Malheur Wild & Scenic River Monitoring



Greater Sage Grouse and Sparrows at Hart Mountain

Greater Sage Grouse and Sparrows at Hart Mountain


Ryan “Dirtmonger” Sylva, ODT thru-hiker 2017

Ryan “Dirtmonger” Sylva, ODT thru-hiker 2017

“To me, it’s a thru-hike in an isolated place that promotes a conversation in land management, ethics and usage. Hiking across a vast and remote landscape and having a random and chance encounter with cowboys and hunters to discuss how ‘all of us’ should treat the land, how we all have a responsibility, no matter our political leanings, really showed me the pulse of the people in rural areas, especially here out west.”


Spring Basin Wilderness

Spring Basin Wilderness

Spring Basin Wilderness

With 10,000 acres of undulating terrain, secluded canyons and spectacular vantages of the John Day Country, Spring Basin is magnificent to explore This public treasure, forever protected as Wilderness, offers a profusion of desert wildflowers in the spring and year-round recreational opportunities for hikers, horseback

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Organizer: Stewardship Team

Project Timeline: 5/01/2022 through 10/31/2022

Region: Malheur National Forest

Difficulty Rating: 4 out of 5

About the place

This project takes place on the traditional lands of the Northern Paiute, Wasco and Warm Springs people. Many Indigenous peoples live in Oregon’s high desert region today, including members of the Burns Paiute Tribe, the Confederated Tribes of Warm Springs (Wasco, Warm Springs and Paiute), the Klamath Tribes (Klamath, Modoc and Yahooskin) and the Fort McDermitt Paiute and Shoshone Tribe.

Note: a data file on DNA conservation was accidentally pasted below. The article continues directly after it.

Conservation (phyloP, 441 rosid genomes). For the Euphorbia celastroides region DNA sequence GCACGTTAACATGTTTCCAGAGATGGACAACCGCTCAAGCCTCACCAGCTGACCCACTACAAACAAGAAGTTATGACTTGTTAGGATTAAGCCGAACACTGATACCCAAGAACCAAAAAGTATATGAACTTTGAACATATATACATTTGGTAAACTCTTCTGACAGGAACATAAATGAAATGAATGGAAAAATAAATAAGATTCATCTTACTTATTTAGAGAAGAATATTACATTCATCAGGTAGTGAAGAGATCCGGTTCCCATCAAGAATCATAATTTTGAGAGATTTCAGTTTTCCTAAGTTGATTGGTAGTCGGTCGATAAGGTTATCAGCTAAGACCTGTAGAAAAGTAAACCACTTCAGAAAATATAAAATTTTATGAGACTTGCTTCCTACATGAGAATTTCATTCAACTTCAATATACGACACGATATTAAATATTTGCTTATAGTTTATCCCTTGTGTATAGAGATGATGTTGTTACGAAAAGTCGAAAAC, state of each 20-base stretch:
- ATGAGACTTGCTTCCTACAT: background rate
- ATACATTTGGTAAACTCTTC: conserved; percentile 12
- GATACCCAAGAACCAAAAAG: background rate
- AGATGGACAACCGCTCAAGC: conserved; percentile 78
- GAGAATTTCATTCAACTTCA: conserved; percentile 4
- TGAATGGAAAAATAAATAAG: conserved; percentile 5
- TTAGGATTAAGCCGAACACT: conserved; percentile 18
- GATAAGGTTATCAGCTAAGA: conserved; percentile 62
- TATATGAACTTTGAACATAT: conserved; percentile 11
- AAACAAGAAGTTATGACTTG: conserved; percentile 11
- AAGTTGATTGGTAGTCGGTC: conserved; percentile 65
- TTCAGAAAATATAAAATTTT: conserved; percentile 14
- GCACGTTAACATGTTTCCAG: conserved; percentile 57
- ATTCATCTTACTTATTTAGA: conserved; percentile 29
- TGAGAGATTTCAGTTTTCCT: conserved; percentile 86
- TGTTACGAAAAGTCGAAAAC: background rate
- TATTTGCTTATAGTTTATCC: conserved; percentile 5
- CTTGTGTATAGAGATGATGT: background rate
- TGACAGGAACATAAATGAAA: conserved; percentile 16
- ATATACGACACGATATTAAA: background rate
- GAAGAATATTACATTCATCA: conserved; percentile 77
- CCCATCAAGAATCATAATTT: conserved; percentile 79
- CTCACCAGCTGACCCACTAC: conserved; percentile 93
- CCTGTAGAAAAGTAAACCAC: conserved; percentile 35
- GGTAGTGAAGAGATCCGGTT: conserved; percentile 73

The Malheur River and North Fork Malheur River is known for outstanding scenery, geology, wildlife habitat and history. The river corridor is generally characterized by a rugged and steep canyon ranging from 300- to 1,000-feet deep. The canyon geology is evident in the various rock outcrops, talus slopes and cliffs, contributing to the scenic diversity of the landscape. Scenic vistas from the canyon rims and views up and down canyon from the river are spectacular.

About the project

After two decades of legal pressure, the Forest Service is no longer authorizing livestock grazing along more than 64 miles of bull trout streams, covering more than 36,000 acres of national forest land in these two watersheds. Presumably in response to nascent habitat recovery, local bull trout populations also appear to be recovering. A number of allotment units along both rivers are permanently or temporarily closed to grazing.

This is a photo monitoring project

This project will involve taking new photos and visiting previous photo point locations to take current photos of the riparian conditions along identified stretches of the Malheur and North Fork Malheur Rivers and tributaries.


This project has about a five-month window (approximately May- October), and during this time you will be asked to find a day (or days…) to conduct the work….it’s all up to you!


Level 4

This trip will require hiking, both on trail and off. Depending on the section of river you choose, your hike could be almost 10-miles, although many sections are shorter and more accessible. Some hiking will involved walking along brushy and thickly vegetated riparian corridors.


An ONDA registration application and medical form are required for this project. You will also have the option to volunteer for other projects that become available throughout the year.

Project Details

All the information you will need to know about this independent project will be emailed to you after your registration is complete. Each project page has extensive information about access, technology, tools, maps and more. Please be prepared to spend 1-2 hours reviewing this information prior to heading out on your project, the good news is that time spent reviewing and preparing for your trip all counts towards your volunteer hours.

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